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OSP Announces New Area Commander for the Coos Bay Area Command Office

June 25, 2014

Lieutenant Gregg Hastings
Public Information Officer
(503) 731-3020 ext 247
gregg.hastings@state.or.us
www.twitter.com/ORStatePolice



Effective July 1, 2014, the Oregon State Police (OSP) Coos Bay Area Command office will have a new area commander appointed by Superintendent Richard Evans Jr.

Lieutenant Steve Mitchell, age 40, takes over as Coos Bay Area Commander following the transfer of Lieutenant Steve Smartt to the OSP La Grande Area Command office. Lieutenant Mitchell started his career in 1997 and worked as a patrol trooper and sergeant at OSP offices in Klamath Falls, Roseburg, and Central Point. In 2010, he transferred to the OSP Office of Professional Standards for about a year before being promoted to lieutenant at the Oregon State University office where he worked for three years before his assignment at the Coos Bay office.

The Coos Bay Area Command office oversees Patrol, Fish & Wildlife and Criminal division operations at two offices (Coos Bay and Gold Beach) supporting public safety services in Coos, Curry, and western Douglas counties. The two offices have a combined total staff of 21 sworn officers and two non-sworn employees.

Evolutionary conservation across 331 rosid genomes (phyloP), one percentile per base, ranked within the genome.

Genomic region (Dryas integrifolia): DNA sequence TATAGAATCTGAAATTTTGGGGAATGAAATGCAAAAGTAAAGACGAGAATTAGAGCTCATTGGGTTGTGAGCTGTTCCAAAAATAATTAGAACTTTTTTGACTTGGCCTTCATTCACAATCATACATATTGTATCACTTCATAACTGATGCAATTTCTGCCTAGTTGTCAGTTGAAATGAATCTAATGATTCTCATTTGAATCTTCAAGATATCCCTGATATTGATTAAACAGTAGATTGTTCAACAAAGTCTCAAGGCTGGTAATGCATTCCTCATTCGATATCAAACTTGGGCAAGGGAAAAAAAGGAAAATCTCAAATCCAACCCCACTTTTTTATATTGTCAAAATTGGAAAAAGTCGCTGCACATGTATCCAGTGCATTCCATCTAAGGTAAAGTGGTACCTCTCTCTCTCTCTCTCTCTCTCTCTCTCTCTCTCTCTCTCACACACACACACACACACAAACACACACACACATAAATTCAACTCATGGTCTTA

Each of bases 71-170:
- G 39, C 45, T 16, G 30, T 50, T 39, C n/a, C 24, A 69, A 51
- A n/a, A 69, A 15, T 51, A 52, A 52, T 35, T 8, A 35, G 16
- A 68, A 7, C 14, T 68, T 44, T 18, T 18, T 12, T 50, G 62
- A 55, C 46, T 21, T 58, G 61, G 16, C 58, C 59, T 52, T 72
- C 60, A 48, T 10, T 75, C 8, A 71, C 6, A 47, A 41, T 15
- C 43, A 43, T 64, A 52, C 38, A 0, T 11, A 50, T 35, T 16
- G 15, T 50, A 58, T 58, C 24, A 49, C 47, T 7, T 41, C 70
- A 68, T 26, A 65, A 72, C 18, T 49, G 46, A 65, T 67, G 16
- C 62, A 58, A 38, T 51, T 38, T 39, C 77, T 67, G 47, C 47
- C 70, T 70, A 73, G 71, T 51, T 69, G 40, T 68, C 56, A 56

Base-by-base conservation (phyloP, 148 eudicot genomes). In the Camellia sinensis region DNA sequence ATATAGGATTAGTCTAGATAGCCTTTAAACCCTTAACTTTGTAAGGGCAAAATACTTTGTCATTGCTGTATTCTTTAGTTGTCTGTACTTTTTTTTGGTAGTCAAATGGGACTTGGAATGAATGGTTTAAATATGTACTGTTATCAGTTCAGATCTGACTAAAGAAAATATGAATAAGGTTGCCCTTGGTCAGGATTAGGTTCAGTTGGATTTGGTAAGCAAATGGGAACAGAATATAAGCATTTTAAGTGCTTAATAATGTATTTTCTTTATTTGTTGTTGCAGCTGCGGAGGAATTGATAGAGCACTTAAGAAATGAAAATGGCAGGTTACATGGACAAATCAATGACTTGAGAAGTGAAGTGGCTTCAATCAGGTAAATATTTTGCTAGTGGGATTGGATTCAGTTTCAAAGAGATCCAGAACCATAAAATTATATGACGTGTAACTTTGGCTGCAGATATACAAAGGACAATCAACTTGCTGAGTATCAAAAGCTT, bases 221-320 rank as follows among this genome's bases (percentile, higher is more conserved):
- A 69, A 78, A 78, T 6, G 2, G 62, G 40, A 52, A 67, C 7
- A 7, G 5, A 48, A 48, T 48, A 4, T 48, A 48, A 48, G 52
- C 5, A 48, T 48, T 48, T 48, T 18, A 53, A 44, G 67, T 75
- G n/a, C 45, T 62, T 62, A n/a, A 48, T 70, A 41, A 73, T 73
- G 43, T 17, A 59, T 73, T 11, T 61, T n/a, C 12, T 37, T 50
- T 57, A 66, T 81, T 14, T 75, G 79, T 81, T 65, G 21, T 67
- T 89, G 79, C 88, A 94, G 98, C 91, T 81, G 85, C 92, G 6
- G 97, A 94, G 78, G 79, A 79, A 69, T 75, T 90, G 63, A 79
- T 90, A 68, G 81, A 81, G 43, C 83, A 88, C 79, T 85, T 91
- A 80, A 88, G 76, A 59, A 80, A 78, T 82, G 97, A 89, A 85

Patrol troopers working out of the Coos Bay office have primary responsibility for patrolling approximately 242 miles of state highways in Coos and western Douglas counties. Fish & Wildlife Division troopers have primary responsibility for ensuring compliance with the laws and regulations that protect and enhance fish and wildlife resources and habitats within 1,800 square miles of Coos and western Douglas counties. One detective supports local law enforcement in the three counties with major criminal investigations and on interagency teams, while also providing criminal investigative services on state property and at state institutions.

Patrol troopers working out of the Gold Beach office have primary responsibility for patrolling approximately 100 miles of state highways. Fish & Wildlife Division troopers have primary responsibility for ensuring compliance with the laws and regulations that protect and enhance fish and wildlife resources and habitats within nearly 2,000 square miles of Curry County.


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